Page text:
Jonathan, you invested additional dollars in your stock index funds with gusto during the 2008-09 and 2020 downturns, but “with somewhat less gusto” this year. Why the waning enthusiasm? Is it because you’re older now and, as Bill Bernstein has admonished us, you’ve won the game so why keep playing?
To state the obvious, stocks are down less this year than in 2020 or 2007-09. But equally important, I don’t sense the fear we saw during those two earlier declines — and it’s those moments of mass panic when markets become truly untethered from their intrinsic value and great bargains can be had. Most of the time, markets are highly efficient and, indeed, this year’s decline doesn’t seem wholly irrational, given high inflation and the possibility of a recession.
To your item #4 (“Don’t Be Your Results”), I’m reminded of Charlie Munger’s line “Life is more than being shrewd at passive wealth accumulation.”
A good reminder to go live life, and that money is just a tool for doing so.
My portfolio, not surprisingly after years of following you, looks much like yours. I too have about five years of my cash requirement in short term Vanguard funds. May I expect Vanguard will hold many of its current short term bonds to maturity, and, if so, ultimately recover the “paper losses” of the past few months?
I don’t know whether the funds will hold their bonds to maturity. But the losses on shorter-term bond funds have been modest, so it won’t take long for investors to recoup those losses through regular income distributions.
I am 81 and I look at risk in a shorter time frame than maybe others. I have had some market success over the last 20 years and want to pass on to my grandkids what I have accumulated. So I have gotten out of emerging markets -VWO – and VTMGX Developed European markets – and reinvested in total stock market at lower prices. Just think it will take the rest of the world -especially Europe – much longer to recover from Russian oil and gas cut off than the US economy. I am betting on the US. That is my short term view.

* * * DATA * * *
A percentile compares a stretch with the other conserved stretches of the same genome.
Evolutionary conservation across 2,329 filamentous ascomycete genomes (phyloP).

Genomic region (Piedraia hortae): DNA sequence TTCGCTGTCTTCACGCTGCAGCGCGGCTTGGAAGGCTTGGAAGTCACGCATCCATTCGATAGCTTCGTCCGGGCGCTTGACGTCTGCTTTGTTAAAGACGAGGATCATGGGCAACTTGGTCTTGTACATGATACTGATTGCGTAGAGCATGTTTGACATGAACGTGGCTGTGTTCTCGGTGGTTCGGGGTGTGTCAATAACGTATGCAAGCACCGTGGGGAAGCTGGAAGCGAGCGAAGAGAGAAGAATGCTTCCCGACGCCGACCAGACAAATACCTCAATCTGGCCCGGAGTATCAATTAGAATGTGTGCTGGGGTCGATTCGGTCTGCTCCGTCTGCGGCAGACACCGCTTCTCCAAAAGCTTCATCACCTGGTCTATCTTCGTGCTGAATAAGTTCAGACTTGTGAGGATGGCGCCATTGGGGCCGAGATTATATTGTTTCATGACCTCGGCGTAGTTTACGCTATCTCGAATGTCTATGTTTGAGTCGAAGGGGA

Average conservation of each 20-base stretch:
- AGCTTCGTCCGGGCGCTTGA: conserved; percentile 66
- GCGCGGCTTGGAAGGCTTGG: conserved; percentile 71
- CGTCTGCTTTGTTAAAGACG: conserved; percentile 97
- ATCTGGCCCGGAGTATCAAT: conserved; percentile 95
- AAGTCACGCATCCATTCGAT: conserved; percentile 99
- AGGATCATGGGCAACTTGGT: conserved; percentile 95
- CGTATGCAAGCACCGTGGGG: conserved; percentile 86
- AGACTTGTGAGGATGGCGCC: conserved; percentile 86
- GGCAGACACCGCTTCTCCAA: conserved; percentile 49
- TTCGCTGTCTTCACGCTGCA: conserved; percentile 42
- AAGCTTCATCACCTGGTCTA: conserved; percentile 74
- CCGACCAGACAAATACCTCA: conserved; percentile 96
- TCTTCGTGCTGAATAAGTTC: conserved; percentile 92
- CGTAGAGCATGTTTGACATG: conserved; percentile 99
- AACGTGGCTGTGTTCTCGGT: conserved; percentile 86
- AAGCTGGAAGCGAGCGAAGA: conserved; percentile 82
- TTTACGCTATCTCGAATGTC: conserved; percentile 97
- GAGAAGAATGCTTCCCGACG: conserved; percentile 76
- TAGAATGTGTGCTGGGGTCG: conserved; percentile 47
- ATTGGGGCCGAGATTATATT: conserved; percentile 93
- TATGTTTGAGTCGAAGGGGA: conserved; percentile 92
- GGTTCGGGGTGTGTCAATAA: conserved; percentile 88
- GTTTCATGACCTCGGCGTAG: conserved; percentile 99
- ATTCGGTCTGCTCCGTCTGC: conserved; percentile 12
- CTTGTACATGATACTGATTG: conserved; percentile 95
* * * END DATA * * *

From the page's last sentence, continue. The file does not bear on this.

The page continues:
Hi Jim, your last sentence basically encapsulated my thought as I was reading your post. This is your short term view, but did you consider that your grandkids’ time horizon is much longer, and so maybe that global portfolio is even more appropriate for them?
Given that the greatest bond bull market in history is over, at least for the foreseeable future, are your ST bonds in the form of funds or individual bonds? I assume you are buying individual bonds.
No, I own a pair of low-cost Vanguard funds. I know many investors like the illusion of certainty that comes with holding individual bonds to maturity, but I prefer the convenience and easy reinvestment offered by funds, and the fact that I don’t know to the penny what my bonds will be worth in two years doesn’t bother me.
The comment about “doing the right things” reminds me of the books Atomic Habits and Tiny Habits, and I’ve seen the same logic applied to weight loss: If you eat at a calorie deficit and keep active, you might not see the results on the scale the first week or even the first month, but over time, those habits will pay off both in short-term goal of losing weight and in the more important longer-term goal of having sustainable, healthy habits to take you into old age.
Number four is interesting to observe in myself. Even though I know my portfolio construction, planning, and money habits should let me weather any storm, I still feel it when the wind begins to blow. On the flip side, my smile grows with my portfolio. My wife and I joke about it. I felt the tension much more in early 2020 than in 2008-9, probably because retirement was then a distant dream. With retirement close, I think about how a will react to financial fluctuations then. Still an area for personal growth.